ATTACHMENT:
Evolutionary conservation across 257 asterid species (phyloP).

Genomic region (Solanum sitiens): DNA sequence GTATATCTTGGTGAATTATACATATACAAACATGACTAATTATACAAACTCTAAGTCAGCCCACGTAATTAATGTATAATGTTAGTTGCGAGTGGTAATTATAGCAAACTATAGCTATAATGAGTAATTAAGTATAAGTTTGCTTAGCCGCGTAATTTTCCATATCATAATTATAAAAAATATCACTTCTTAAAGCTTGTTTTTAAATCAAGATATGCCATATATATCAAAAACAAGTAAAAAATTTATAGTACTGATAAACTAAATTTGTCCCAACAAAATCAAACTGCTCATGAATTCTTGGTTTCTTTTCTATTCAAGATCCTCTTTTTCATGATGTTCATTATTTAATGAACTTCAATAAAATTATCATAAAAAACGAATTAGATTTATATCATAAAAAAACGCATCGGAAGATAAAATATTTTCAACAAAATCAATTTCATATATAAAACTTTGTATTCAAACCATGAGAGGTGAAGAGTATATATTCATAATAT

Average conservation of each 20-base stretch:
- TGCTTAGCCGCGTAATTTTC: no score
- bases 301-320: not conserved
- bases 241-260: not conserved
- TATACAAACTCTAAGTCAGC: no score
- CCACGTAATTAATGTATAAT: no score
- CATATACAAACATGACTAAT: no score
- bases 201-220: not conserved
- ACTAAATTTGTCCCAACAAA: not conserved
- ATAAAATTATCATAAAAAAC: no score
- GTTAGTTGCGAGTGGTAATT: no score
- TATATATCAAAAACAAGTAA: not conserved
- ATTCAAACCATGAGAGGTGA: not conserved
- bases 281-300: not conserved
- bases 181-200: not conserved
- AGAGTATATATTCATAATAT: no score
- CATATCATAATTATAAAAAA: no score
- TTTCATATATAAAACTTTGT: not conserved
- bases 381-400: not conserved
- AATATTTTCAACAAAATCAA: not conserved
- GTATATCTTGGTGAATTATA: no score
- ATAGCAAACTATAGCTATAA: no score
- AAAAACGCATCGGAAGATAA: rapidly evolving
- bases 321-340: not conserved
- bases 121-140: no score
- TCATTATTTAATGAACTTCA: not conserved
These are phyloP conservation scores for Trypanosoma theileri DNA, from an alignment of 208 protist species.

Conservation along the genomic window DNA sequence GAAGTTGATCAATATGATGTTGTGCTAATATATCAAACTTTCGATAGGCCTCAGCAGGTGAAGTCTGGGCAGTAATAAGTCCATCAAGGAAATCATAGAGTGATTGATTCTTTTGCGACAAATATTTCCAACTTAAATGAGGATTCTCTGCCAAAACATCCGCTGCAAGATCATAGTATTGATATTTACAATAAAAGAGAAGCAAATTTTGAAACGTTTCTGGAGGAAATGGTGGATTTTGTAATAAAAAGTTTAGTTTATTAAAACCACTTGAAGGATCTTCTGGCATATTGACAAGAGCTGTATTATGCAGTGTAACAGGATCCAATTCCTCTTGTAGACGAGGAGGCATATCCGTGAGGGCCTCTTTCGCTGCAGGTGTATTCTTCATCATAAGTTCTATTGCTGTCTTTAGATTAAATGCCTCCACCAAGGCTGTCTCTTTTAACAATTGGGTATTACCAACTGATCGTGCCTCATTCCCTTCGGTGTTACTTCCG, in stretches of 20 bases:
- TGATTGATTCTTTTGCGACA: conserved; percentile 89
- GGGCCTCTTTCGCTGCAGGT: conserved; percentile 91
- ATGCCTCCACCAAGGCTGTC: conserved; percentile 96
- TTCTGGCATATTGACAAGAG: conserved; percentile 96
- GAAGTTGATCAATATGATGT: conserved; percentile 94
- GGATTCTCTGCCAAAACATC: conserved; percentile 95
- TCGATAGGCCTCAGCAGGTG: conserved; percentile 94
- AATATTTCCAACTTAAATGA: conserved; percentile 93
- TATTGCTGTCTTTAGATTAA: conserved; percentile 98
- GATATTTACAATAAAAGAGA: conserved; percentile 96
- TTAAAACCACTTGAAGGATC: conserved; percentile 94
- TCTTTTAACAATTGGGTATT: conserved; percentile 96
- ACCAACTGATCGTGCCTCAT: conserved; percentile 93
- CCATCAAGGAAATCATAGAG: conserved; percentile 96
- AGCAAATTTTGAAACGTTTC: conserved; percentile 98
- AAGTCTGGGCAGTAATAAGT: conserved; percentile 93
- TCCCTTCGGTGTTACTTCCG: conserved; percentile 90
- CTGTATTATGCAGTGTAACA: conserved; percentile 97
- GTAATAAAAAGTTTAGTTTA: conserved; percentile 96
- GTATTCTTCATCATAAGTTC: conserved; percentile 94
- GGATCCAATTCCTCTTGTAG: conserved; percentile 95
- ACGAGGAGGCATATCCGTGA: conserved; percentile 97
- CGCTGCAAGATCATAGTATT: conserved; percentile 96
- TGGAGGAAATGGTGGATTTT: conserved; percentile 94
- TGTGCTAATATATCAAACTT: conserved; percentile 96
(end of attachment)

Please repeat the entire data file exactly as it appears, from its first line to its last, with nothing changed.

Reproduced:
Evolutionary conservation across 257 asterid species (phyloP).

Genomic region (Solanum sitiens): DNA sequence GTATATCTTGGTGAATTATACATATACAAACATGACTAATTATACAAACTCTAAGTCAGCCCACGTAATTAATGTATAATGTTAGTTGCGAGTGGTAATTATAGCAAACTATAGCTATAATGAGTAATTAAGTATAAGTTTGCTTAGCCGCGTAATTTTCCATATCATAATTATAAAAAATATCACTTCTTAAAGCTTGTTTTTAAATCAAGATATGCCATATATATCAAAAACAAGTAAAAAATTTATAGTACTGATAAACTAAATTTGTCCCAACAAAATCAAACTGCTCATGAATTCTTGGTTTCTTTTCTATTCAAGATCCTCTTTTTCATGATGTTCATTATTTAATGAACTTCAATAAAATTATCATAAAAAACGAATTAGATTTATATCATAAAAAAACGCATCGGAAGATAAAATATTTTCAACAAAATCAATTTCATATATAAAACTTTGTATTCAAACCATGAGAGGTGAAGAGTATATATTCATAATAT

Average conservation of each 20-base stretch:
- TGCTTAGCCGCGTAATTTTC: no score
- bases 301-320: not conserved
- bases 241-260: not conserved
- TATACAAACTCTAAGTCAGC: no score
- CCACGTAATTAATGTATAAT: no score
- CATATACAAACATGACTAAT: no score
- bases 201-220: not conserved
- ACTAAATTTGTCCCAACAAA: not conserved
- ATAAAATTATCATAAAAAAC: no score
- GTTAGTTGCGAGTGGTAATT: no score
- TATATATCAAAAACAAGTAA: not conserved
- ATTCAAACCATGAGAGGTGA: not conserved
- bases 281-300: not conserved
- bases 181-200: not conserved
- AGAGTATATATTCATAATAT: no score
- CATATCATAATTATAAAAAA: no score
- TTTCATATATAAAACTTTGT: not conserved
- bases 381-400: not conserved
- AATATTTTCAACAAAATCAA: not conserved
- GTATATCTTGGTGAATTATA: no score
- ATAGCAAACTATAGCTATAA: no score
- AAAAACGCATCGGAAGATAA: rapidly evolving
- bases 321-340: not conserved
- bases 121-140: no score
- TCATTATTTAATGAACTTCA: not conserved
These are phyloP conservation scores for Trypanosoma theileri DNA, from an alignment of 208 protist species.

Conservation along the genomic window DNA sequence GAAGTTGATCAATATGATGTTGTGCTAATATATCAAACTTTCGATAGGCCTCAGCAGGTGAAGTCTGGGCAGTAATAAGTCCATCAAGGAAATCATAGAGTGATTGATTCTTTTGCGACAAATATTTCCAACTTAAATGAGGATTCTCTGCCAAAACATCCGCTGCAAGATCATAGTATTGATATTTACAATAAAAGAGAAGCAAATTTTGAAACGTTTCTGGAGGAAATGGTGGATTTTGTAATAAAAAGTTTAGTTTATTAAAACCACTTGAAGGATCTTCTGGCATATTGACAAGAGCTGTATTATGCAGTGTAACAGGATCCAATTCCTCTTGTAGACGAGGAGGCATATCCGTGAGGGCCTCTTTCGCTGCAGGTGTATTCTTCATCATAAGTTCTATTGCTGTCTTTAGATTAAATGCCTCCACCAAGGCTGTCTCTTTTAACAATTGGGTATTACCAACTGATCGTGCCTCATTCCCTTCGGTGTTACTTCCG, in stretches of 20 bases:
- TGATTGATTCTTTTGCGACA: conserved; percentile 89
- GGGCCTCTTTCGCTGCAGGT: conserved; percentile 91
- ATGCCTCCACCAAGGCTGTC: conserved; percentile 96
- TTCTGGCATATTGACAAGAG: conserved; percentile 96
- GAAGTTGATCAATATGATGT: conserved; percentile 94
- GGATTCTCTGCCAAAACATC: conserved; percentile 95
- TCGATAGGCCTCAGCAGGTG: conserved; percentile 94
- AATATTTCCAACTTAAATGA: conserved; percentile 93
- TATTGCTGTCTTTAGATTAA: conserved; percentile 98
- GATATTTACAATAAAAGAGA: conserved; percentile 96
- TTAAAACCACTTGAAGGATC: conserved; percentile 94
- TCTTTTAACAATTGGGTATT: conserved; percentile 96
- ACCAACTGATCGTGCCTCAT: conserved; percentile 93
- CCATCAAGGAAATCATAGAG: conserved; percentile 96
- AGCAAATTTTGAAACGTTTC: conserved; percentile 98
- AAGTCTGGGCAGTAATAAGT: conserved; percentile 93
- TCCCTTCGGTGTTACTTCCG: conserved; percentile 90
- CTGTATTATGCAGTGTAACA: conserved; percentile 97
- GTAATAAAAAGTTTAGTTTA: conserved; percentile 96
- GTATTCTTCATCATAAGTTC: conserved; percentile 94
- GGATCCAATTCCTCTTGTAG: conserved; percentile 95
- ACGAGGAGGCATATCCGTGA: conserved; percentile 97
- CGCTGCAAGATCATAGTATT: conserved; percentile 96
- TGGAGGAAATGGTGGATTTT: conserved; percentile 94
- TGTGCTAATATATCAAACTT: conserved; percentile 96